Wed, May 15, 2013 - Page 6 News List

France’s president mulling smartphone tax to boost culture

The Guardian, PARIS

French President Francois Hollande is considering a tax on smartphones, laptops and tablets to finance the country’s celebrated “cultural exception.”

The money raised from a 1 percent tax on all devices that connect to the Internet, estimated at about 86 million euros (US$112 million) a year, would be spent on supporting French music, images and film.

This latest proposed tax rise was among 75 suggested measures presented to Hollande on Monday by a special culture committee that has spent nine months examining ways to “protect the cultural exception ... in the face of digital innovation.”

Curiously, the committee’s 719-page report also proposes relaxing penalties for pirating videos and music from 1,500 euros to 60 euros.

“The cultural exception is a battle for France and defending and adapting also contributes to growth and employment,” French Minister of Culture and Communication Aurelie Filippetti said.

She said phone and tablet manufacturers should pay in an “absolutely minimal way ... part of the proceeds of their sales in favor of the creators.”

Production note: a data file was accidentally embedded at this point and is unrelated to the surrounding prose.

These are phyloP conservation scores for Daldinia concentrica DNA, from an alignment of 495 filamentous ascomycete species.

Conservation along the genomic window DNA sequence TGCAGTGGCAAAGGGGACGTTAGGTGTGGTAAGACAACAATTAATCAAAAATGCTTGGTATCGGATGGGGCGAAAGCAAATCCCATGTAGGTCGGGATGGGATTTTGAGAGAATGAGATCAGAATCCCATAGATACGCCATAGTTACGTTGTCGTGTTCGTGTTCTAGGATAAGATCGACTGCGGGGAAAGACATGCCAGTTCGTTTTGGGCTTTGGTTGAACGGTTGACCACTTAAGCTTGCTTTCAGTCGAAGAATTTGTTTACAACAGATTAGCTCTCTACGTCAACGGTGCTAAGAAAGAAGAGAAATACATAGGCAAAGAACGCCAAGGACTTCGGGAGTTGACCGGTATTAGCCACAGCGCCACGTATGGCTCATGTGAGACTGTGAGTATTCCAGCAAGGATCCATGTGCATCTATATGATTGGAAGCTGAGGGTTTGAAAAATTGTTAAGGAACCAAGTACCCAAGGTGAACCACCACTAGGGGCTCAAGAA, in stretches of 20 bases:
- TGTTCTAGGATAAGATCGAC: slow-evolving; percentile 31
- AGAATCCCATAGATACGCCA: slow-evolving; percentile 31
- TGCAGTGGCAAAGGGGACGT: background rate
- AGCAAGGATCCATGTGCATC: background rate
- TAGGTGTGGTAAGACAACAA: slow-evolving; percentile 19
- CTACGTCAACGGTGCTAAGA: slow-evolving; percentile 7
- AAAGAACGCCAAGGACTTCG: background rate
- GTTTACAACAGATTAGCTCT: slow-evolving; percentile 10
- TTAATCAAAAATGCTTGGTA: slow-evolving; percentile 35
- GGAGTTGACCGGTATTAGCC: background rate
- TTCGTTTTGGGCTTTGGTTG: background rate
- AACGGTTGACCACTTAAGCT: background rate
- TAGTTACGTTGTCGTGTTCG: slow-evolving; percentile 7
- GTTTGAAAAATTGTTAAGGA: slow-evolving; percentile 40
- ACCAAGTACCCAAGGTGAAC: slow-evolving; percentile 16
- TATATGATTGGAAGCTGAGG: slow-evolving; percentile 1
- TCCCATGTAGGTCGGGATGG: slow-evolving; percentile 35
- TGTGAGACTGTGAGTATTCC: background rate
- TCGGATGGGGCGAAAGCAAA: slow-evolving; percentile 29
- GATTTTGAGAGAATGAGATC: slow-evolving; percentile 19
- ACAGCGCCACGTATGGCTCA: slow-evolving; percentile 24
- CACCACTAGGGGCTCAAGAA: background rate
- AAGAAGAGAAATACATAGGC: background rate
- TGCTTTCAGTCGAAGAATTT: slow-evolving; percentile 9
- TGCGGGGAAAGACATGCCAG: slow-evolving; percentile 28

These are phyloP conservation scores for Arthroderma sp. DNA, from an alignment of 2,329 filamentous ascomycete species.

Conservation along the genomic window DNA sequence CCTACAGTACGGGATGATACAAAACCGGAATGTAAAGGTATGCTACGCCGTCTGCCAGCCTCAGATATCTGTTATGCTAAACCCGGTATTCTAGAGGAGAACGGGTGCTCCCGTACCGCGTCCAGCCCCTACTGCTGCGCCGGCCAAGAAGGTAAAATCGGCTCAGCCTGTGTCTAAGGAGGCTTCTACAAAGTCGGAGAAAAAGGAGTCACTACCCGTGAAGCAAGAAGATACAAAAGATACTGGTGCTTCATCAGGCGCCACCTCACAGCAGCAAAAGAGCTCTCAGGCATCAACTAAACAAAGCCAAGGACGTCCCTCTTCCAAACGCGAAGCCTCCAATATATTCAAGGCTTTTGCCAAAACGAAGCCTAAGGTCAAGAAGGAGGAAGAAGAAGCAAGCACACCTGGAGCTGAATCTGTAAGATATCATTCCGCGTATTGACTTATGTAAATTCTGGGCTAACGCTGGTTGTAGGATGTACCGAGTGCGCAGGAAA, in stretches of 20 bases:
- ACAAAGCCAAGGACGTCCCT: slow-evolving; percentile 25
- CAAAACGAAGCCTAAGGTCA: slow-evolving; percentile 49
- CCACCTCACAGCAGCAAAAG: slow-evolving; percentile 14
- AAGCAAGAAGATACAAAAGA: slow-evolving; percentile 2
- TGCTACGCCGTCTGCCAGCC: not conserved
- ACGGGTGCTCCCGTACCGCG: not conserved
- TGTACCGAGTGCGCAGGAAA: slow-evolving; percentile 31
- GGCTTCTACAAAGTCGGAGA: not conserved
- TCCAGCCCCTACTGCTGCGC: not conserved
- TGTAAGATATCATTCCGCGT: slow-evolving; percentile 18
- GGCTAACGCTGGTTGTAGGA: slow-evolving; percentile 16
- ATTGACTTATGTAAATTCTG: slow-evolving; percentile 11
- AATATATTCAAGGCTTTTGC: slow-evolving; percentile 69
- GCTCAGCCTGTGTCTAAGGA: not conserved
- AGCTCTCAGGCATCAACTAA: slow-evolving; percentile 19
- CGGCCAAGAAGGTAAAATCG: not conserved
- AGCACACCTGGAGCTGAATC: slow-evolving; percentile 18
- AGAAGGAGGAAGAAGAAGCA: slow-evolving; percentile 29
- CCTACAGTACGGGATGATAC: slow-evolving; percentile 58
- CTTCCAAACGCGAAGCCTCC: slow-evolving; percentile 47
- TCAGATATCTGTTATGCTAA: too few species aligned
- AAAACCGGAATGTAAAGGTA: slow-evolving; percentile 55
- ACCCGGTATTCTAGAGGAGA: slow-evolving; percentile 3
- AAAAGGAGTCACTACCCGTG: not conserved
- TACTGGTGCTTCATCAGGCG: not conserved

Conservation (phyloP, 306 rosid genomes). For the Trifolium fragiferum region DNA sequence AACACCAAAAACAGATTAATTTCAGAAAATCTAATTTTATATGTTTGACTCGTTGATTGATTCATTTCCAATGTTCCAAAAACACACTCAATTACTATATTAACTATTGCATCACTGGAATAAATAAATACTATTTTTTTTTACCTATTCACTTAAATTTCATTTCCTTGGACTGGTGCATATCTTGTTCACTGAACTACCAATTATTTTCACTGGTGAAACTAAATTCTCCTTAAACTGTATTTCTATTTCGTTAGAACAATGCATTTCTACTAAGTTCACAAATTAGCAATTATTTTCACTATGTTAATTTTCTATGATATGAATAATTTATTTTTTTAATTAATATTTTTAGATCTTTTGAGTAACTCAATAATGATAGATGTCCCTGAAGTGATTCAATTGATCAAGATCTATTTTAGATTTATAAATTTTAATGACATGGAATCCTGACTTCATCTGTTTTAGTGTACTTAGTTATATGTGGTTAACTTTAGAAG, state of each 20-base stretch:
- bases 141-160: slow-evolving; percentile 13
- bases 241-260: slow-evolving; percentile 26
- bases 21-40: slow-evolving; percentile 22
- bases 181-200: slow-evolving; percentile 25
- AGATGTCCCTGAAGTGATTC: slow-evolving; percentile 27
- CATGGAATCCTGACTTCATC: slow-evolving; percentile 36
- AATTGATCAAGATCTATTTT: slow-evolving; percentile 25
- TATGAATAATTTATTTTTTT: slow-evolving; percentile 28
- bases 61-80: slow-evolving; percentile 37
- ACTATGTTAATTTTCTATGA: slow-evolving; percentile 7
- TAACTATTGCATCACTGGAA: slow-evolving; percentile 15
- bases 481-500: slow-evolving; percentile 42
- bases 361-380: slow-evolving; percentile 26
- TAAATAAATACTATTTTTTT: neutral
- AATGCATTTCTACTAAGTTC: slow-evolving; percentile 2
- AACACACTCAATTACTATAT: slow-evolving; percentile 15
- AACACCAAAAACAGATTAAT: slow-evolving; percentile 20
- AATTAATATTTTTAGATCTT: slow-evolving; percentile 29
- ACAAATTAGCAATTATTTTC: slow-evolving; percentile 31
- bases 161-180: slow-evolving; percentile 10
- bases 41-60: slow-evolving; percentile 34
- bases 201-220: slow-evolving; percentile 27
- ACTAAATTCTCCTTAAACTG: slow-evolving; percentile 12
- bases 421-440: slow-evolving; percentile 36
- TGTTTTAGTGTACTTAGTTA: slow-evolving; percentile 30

“Today we have tablets, extremely sophisticated technological equipment that is extremely expensive to buy, but which contributes nothing to the financing of the works that circulate on that same equipment,” she said.

Last year, almost one-quarter of all new televisions sold were Internet-compatible.

French consumers also bought 13.5 million smartphones, 3.6 million tablets and 4.5 million laptop computers last year.

“Tax, always tax. The left is addicted to taxes and, despite the [economic] crisis, has not decided to kick the habit,” Camille Bedin, the deputy general secretary of the opposition UMP party, said.

France’s exception culturelle is a precious concept that means anything considered to be of cultural value to French society must be protected from market forces in general and the pernicious spread of US films and the English language in particular.

The principle is enshrined in French law, which requires a strict limit to discount on books, a minimum 40 percent quota of French music on radio stations, state aid for all French films, reduced VAT on movie tickets and mandatory subsidies paid by national television channels to finance French films.

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